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Ploceus cucullatus (Village weaver , Spotted-backed weaver) 

Bontrugwewer [Afrikaans]; Ihobo-hobo (generic term for weaver) [Xhosa]; iHlokohloko (generic term for weaver) [Zulu]; Letholopje (also applied to Cape weaver) [South Sotho]; Thaga (also applied to Scaly-feathered finch) [North Sotho]; Jesa (generic name for weaver) [Shona]; Lihlokohloko (generic for weavers) [Swazi]; Ndzheyana (generic term for weaver or quelea) [Tsonga]; Thaga (generic term for weaver) [Tswana]; Grote textorwever [Dutch]; Tisserin gendarme [French]; Textor, Dorfweber [German]; Tecel„o-malhado [Portuguese]

Life > Eukaryotes > Opisthokonta > Metazoa (animals) > Bilateria > Deuterostomia > Chordata > Craniata > Vertebrata (vertebrates)  > Gnathostomata (jawed vertebrates) > Teleostomi (teleost fish) > Osteichthyes (bony fish) > Class: Sarcopterygii (lobe-finned fish) > Stegocephalia (terrestrial vertebrates) > Tetrapoda (four-legged vertebrates) > Reptiliomorpha > Amniota > Reptilia (reptiles) > Romeriida > Diapsida > Archosauromorpha > Archosauria > Dinosauria (dinosaurs) > Saurischia > Theropoda (bipedal predatory dinosaurs) > Coelurosauria > Maniraptora > Aves (birds) > Order: Passeriformes > Family: Ploceidae > Genus: Ploceus

Ploceus cucullatus (Village weaver , Spotted-backed weaver) Ploceus cucullatus (Village weaver , Spotted-backed weaver)

Village weaver male, Mapungubwe National Park. [photo Andries Steenkamp ©]

Village weaver female, Gambia. [photo Martin Goodey ©]

Distribution and habitat

Occurs across much of sub-Saharan Africa, from Mauritania to Ethiopia south to southern Africa, where it is common from Zimbabwe and Mozambique to the eastern half of South Africa, with localised populations in northern Botswana and north-eastern Namibia. It generally prefers woodland or forest along rivers, thornveld and parks and gardens, especially near water.

Distribution of Village weaver in southern Africa, based on statistical smoothing of the records from first SA Bird Atlas Project (© Animal Demography unit, University of Cape Town; smoothing by Birgit Erni and Francesca Little). Colours range from dark blue (most common) through to yellow (least common). See here for the latest distribution from the SABAP2.  

Predators and parasites

It (at different stages of development) has been recorded as prey of the following animals:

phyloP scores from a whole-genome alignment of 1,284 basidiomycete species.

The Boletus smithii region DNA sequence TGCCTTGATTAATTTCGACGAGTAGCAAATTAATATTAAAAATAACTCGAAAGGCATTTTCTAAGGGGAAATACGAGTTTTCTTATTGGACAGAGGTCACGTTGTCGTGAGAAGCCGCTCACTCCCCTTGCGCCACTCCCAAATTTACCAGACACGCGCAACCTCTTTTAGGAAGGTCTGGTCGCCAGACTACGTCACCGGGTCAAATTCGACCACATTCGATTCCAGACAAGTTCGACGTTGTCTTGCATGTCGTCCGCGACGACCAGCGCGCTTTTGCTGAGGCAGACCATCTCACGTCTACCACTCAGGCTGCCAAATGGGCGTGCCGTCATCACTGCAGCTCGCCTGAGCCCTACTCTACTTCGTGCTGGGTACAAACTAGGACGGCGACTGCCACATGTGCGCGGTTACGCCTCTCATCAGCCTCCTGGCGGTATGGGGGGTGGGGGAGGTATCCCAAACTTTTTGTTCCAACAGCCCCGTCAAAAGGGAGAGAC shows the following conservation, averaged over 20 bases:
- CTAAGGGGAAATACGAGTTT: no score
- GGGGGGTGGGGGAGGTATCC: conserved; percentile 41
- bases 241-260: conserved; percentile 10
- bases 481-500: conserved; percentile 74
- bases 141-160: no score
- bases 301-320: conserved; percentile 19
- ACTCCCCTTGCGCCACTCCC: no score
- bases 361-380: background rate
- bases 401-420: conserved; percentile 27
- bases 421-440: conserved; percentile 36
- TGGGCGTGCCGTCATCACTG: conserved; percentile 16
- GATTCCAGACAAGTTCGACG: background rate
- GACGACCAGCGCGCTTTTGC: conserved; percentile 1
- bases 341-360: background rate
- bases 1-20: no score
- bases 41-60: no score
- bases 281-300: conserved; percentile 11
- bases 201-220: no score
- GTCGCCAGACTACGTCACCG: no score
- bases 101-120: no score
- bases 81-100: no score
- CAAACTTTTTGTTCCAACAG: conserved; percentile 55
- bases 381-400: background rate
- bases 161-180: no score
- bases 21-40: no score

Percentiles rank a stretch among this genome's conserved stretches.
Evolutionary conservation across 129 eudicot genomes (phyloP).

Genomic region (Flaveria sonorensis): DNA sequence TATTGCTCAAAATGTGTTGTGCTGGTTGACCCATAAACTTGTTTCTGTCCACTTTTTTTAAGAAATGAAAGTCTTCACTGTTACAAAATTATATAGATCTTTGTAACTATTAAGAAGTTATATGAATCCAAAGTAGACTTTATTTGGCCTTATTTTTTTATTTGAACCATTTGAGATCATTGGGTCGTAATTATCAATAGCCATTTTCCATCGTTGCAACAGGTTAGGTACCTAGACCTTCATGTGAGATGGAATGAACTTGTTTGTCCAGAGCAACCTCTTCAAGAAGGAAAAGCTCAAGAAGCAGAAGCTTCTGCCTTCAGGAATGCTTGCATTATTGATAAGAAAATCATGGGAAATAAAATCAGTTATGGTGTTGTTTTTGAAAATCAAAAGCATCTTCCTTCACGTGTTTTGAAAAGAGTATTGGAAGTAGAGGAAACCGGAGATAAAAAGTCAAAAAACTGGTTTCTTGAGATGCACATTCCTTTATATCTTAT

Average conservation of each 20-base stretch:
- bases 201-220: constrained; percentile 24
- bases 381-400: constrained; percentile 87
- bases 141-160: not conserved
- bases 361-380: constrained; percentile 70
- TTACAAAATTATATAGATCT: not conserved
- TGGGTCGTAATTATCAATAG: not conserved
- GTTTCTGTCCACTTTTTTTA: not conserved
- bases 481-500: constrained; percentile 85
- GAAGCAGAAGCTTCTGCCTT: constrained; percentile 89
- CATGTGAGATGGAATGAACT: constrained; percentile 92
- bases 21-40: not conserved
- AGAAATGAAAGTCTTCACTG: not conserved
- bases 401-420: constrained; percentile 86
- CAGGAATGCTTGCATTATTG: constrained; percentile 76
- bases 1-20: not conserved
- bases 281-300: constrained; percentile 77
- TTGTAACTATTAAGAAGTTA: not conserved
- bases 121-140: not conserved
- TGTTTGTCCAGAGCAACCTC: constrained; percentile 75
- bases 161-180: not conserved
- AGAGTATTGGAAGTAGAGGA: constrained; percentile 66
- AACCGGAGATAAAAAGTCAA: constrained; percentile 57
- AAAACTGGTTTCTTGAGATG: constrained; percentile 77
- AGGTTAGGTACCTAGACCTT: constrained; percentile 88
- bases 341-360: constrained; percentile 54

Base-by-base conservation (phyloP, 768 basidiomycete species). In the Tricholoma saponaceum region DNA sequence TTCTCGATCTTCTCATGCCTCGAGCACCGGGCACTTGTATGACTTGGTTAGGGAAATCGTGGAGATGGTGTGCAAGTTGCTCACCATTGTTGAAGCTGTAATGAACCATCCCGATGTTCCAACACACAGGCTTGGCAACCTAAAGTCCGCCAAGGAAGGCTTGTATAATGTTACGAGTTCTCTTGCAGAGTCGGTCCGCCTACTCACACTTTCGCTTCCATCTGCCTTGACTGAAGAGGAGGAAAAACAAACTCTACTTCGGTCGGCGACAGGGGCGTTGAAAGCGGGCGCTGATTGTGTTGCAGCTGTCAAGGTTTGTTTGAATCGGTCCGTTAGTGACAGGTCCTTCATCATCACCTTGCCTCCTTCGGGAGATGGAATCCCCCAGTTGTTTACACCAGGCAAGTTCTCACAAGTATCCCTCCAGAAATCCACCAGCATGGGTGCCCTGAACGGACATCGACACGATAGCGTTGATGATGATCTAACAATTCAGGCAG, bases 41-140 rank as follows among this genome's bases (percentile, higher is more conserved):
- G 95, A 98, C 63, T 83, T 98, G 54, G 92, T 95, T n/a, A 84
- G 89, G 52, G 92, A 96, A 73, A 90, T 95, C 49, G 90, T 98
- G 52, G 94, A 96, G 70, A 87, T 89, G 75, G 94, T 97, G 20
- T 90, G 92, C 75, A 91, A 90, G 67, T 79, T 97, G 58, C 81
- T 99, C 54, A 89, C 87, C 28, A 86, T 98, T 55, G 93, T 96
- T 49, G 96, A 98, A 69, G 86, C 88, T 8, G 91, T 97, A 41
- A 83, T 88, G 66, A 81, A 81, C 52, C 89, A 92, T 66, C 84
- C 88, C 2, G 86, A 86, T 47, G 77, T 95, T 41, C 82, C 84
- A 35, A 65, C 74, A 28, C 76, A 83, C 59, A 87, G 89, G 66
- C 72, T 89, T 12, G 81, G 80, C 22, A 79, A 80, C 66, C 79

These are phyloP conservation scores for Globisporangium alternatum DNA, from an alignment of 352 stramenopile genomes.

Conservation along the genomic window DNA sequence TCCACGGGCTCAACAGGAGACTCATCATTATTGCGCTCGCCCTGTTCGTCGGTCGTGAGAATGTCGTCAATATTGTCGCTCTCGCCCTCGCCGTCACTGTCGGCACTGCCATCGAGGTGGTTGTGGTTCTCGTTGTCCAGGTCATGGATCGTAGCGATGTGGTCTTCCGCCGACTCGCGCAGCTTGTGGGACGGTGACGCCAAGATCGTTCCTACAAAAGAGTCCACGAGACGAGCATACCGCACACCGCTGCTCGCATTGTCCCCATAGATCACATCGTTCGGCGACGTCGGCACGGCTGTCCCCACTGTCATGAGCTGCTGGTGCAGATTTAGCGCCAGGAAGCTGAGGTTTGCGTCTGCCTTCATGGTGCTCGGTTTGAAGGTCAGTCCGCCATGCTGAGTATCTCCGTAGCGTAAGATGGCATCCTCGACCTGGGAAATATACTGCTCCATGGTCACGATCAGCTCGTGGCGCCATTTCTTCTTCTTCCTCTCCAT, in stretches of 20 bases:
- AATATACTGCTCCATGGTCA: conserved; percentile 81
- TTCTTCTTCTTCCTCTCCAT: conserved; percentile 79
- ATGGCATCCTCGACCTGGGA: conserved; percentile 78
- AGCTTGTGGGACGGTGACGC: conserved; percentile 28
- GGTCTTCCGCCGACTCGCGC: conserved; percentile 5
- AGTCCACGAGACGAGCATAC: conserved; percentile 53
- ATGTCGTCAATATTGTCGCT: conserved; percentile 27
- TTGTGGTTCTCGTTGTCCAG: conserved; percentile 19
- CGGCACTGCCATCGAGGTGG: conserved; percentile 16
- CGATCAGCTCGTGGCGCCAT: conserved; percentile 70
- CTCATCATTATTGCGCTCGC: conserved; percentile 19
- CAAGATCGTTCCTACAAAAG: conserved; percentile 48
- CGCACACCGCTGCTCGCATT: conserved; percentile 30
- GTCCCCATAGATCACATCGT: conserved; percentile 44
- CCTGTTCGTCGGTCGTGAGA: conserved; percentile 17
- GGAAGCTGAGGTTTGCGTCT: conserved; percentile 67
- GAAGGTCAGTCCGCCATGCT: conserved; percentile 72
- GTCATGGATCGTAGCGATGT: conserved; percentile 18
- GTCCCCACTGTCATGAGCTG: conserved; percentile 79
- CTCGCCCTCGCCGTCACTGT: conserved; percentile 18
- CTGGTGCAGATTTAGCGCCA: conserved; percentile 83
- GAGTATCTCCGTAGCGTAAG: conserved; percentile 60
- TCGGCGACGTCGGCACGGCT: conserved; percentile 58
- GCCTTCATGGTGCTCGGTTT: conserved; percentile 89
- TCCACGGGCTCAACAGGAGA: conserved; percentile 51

Brood parasites

It has been recorded as host of the Diderick cuckoo.


It mainly eats insects, seeds and nectar, gleaning food from the ground and foliage and hawking termite alates aerially. The following food items have been recorded in its diet:

  • Insects
  • Plants
    • nectar
      • Aloe barberae (Eastern tree aloe)
      • Aloe ferox (Bitter aloe)
      • Erythrina caffra (Coast coral-tree)
      • Erythrina latissima (Broad-leaved coral-tree)
      • Schotia (boer-beans)
    • seeds
      • grasses
      • Acacia
    • ovaries and stamens of flowers
  • Human food, such as picnic table scraps.


  • Polygynous, territorial colonial nester, with colonies of about 10-300 breeding males, each mating with about 0-5, usually 2 females per breeding season. Each male defends a small territory around his nests, displaying and advertising themselves by erecting their mantle feathers and chasing the female, in a bid for her to inspect the nest. If she accepts that the nest's structure is secure they mate and use it to rear their brood.
  • Each male builds 3-5 nests, each taking about 9-15 hours to complete, consisting of a kidney shaped structure with a large entrance in the underside. It is usually woven from green strips of reeds, grass leaves or palm blades; if accepted by the female he adds a short entrance tunnel, while the female lines the interior with soft grass heads and feathers. It is typically attached to the thin branch of a tall, free-standing tree, and is never used more than once.
Ploceus cucullatus (Village weaver , Spotted-backed weaver)   

Village weaver male on nest, South Africa. [photo Jim Scarff ©]

  • Egg-laying season is from August-April, peaking twice from September-October and from January-February.
  • It lays 2-5 eggs, which are incubated solely by the female for about 12 days.
  • The chicks are brooded by the female only but fed by both parents on a diet of mainly insects, leaving the nest after about 17-21 days.


Not threatened.


  • Hockey PAR, Dean WRJ and Ryan PG 2005. Roberts - Birds of southern Africa, VIIth ed. The Trustees of the John Voelcker Bird Book Fund, Cape Town.